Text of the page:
Jul. 27, 2022

WHO Director-General's opening remarks at the COVID-19 media briefing– 27 July 2022

Good morning, good afternoon, and good evening.

As you know, on Saturday I declared a public health emergency of international concern over the global monkeypox outbreak.

More than 18 thousand cases of monkeypox have now been reported to WHO from 78 countries, with more than 70% of cases reported from the European Region, and 25% from the Region of the Americas.

So far, five deaths have been reported, and about 10% of cases are admitted to hospital to manage the pain caused by the disease.

This is an outbreak that can be stopped, if countries, communities and individuals inform themselves, take the risks seriously, and take the steps needed to stop transmission and protect vulnerable groups.

The best way to do that is to reduce the risk of exposure. That means making safe choices for yourself and others.

For men who have sex with men, this includes, for the moment, reducing your number of sexual partners, reconsidering sex with new partners, and exchanging contact details with any new partners to enable follow-up if needed.

The focus for all countries must be engaging and empowering communities of men who have sex with men to reduce the risk of infection and onward transmission, to provide care for those infected, and to safeguard human rights and dignity.

Stigma and discrimination can be as dangerous as any virus, and can fuel the outbreak.

As we have seen with COVID-19, misinformation and disinformation can spread rapidly online, so we call on social media platforms, tech companies and news organizations to work with us to prevent and counter harmful information.

Although 98% of cases so far are among men who have sex with men, anyone exposed can get monkeypox, which is why WHO recommends that countries take action to reduce the risk of transmission to other vulnerable groups, including children, pregnant women and those who are immunosuppressed.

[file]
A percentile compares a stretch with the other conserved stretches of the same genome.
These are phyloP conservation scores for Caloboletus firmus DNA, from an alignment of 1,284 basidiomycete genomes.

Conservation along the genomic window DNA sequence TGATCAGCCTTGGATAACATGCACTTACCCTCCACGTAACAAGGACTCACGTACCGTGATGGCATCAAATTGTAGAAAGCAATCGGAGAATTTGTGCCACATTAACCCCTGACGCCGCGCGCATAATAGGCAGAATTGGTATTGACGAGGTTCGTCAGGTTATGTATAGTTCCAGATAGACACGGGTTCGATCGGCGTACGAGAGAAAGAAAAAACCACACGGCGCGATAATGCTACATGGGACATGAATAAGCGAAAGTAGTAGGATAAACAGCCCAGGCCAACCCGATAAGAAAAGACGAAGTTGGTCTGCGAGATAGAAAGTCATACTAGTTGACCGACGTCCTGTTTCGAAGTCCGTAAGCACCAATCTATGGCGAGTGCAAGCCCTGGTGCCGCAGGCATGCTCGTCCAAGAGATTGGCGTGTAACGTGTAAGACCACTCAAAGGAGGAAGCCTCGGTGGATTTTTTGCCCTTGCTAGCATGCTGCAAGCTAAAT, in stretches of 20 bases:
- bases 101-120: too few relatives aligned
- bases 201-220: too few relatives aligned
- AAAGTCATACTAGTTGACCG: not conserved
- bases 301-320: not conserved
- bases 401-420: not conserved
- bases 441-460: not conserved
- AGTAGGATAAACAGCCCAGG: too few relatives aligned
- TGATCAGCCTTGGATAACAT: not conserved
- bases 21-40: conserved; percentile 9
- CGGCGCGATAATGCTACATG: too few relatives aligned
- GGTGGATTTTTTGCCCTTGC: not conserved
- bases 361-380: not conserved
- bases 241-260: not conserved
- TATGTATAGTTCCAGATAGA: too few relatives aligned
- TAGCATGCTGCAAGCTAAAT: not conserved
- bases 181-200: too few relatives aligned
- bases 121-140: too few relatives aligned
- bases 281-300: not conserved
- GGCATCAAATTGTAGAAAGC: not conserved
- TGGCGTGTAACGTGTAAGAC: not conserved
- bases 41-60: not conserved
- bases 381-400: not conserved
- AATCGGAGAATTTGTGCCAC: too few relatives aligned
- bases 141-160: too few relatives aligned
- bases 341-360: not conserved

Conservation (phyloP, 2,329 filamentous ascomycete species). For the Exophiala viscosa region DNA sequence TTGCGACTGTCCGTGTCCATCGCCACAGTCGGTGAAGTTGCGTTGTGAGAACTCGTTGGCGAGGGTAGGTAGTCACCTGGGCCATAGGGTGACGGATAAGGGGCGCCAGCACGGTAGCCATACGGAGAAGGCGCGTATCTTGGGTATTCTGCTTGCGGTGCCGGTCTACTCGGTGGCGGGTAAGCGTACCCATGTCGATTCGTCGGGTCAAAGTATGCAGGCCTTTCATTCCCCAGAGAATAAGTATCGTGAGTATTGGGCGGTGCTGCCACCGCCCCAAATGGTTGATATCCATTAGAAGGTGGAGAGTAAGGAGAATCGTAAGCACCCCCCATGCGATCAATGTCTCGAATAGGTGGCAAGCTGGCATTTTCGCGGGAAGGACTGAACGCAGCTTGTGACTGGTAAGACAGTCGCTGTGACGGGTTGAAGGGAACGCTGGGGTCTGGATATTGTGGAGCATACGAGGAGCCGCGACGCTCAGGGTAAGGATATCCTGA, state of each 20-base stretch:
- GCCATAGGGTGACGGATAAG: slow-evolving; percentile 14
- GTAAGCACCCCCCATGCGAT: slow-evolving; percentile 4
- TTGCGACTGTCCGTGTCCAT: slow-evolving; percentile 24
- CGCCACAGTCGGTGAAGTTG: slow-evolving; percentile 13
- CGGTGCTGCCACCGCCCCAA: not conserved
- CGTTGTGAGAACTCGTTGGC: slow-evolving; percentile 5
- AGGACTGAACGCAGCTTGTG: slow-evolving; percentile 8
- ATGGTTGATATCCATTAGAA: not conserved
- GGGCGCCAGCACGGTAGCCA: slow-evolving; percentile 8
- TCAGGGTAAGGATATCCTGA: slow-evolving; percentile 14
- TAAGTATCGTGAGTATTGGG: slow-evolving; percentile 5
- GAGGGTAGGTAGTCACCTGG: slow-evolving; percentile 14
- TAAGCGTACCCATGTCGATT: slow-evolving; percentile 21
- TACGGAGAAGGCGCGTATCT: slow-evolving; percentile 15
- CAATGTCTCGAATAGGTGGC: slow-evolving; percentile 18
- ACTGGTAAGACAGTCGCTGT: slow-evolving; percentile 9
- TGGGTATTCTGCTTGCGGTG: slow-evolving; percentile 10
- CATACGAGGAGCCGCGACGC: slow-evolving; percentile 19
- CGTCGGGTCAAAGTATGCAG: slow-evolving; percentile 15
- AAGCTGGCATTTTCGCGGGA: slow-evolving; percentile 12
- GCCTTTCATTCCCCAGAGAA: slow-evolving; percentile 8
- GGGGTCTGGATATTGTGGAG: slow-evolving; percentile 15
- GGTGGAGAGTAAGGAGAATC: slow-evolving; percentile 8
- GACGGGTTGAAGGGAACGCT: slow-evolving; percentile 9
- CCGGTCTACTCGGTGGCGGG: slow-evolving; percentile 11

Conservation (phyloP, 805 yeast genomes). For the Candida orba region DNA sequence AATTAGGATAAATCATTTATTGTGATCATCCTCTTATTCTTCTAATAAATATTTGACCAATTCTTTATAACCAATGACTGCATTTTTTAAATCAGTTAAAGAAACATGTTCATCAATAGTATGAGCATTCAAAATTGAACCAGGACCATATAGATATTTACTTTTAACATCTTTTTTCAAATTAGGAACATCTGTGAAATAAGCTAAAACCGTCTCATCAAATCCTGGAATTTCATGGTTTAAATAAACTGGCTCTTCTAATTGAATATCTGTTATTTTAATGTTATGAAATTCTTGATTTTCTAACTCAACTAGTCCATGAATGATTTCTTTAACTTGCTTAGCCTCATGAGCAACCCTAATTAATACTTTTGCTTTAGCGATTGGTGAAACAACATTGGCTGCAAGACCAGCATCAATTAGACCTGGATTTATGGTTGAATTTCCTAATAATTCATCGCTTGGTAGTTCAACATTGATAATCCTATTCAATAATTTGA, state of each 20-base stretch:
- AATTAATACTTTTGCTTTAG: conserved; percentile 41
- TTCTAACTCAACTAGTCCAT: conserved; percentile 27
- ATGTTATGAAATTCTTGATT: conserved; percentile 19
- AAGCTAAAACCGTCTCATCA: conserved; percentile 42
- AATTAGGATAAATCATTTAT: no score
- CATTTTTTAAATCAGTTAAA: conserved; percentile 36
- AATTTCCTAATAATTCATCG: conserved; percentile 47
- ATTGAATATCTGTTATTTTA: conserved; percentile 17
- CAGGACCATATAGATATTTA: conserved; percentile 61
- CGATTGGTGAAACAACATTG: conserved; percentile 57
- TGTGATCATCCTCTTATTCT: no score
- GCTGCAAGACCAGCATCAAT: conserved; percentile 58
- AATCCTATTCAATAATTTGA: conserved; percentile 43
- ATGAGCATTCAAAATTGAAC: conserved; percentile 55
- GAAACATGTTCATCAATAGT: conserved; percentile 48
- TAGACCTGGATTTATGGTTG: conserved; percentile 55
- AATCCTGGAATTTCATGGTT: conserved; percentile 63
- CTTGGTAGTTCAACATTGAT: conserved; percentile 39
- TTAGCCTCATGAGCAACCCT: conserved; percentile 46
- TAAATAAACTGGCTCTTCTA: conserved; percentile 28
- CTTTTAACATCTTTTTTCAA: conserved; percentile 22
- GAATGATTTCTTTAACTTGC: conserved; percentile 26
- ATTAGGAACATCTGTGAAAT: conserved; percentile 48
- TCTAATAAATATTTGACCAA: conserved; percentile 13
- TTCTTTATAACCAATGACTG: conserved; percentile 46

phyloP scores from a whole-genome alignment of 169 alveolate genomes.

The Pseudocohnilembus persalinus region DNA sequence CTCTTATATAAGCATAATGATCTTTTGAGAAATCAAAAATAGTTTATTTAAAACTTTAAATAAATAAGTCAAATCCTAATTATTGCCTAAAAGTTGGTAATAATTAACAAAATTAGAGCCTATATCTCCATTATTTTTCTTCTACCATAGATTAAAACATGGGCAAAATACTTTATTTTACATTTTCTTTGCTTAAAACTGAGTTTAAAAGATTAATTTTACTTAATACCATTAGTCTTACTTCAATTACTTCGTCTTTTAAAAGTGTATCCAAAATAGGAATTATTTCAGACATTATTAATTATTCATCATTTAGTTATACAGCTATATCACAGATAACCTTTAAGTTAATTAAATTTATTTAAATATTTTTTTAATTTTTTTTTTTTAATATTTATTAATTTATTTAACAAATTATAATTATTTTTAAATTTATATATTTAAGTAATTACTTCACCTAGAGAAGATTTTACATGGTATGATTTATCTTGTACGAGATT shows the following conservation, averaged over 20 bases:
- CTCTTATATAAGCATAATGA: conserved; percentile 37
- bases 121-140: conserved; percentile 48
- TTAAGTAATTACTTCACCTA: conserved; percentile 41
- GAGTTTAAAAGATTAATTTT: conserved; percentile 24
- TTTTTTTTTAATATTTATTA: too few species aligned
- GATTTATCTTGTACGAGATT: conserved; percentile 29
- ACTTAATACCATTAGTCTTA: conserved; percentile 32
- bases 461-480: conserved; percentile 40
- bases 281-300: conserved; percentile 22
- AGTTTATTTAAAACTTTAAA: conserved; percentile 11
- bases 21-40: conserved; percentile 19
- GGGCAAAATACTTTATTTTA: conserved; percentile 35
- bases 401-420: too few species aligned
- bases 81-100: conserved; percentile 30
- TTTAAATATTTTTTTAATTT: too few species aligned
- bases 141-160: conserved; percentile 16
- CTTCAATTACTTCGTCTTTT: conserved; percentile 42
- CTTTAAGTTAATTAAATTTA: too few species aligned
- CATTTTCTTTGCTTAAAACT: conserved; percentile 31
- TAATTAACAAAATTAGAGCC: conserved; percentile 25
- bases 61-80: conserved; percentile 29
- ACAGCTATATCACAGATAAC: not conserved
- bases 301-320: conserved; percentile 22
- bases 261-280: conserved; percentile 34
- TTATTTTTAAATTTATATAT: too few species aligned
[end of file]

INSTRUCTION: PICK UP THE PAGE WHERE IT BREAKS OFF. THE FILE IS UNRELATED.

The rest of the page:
In addition to transmission through sexual contact, monkeypox can be spread in households through close contact between people, such as hugging and kissing, and on contaminated towels or bedding.

WHO recommends targeted vaccination for those exposed to someone with monkeypox, and for those at high risk of exposure, including health workers, some laboratory workers, and those with multiple sexual partners. At this time, we do not recommend mass vaccination against monkeypox.

One smallpox vaccine, called MVA-BN, has been approved in Canada, the European Union and the U.S. for use against monkeypox.

Two other vaccines, LC16 and ACAM2000, are also being considered for use against monkeypox.

However, we still lack data on the effectiveness of vaccines for monkeypox, or how many doses might be needed.

That’s why we urge all countries that are using vaccines to collect and share critical data on their effectiveness.

WHO is developing a research framework that countries can use to generate the data we need to better understand how effective these vaccines are in preventing both infection and disease, and how to use them most effectively.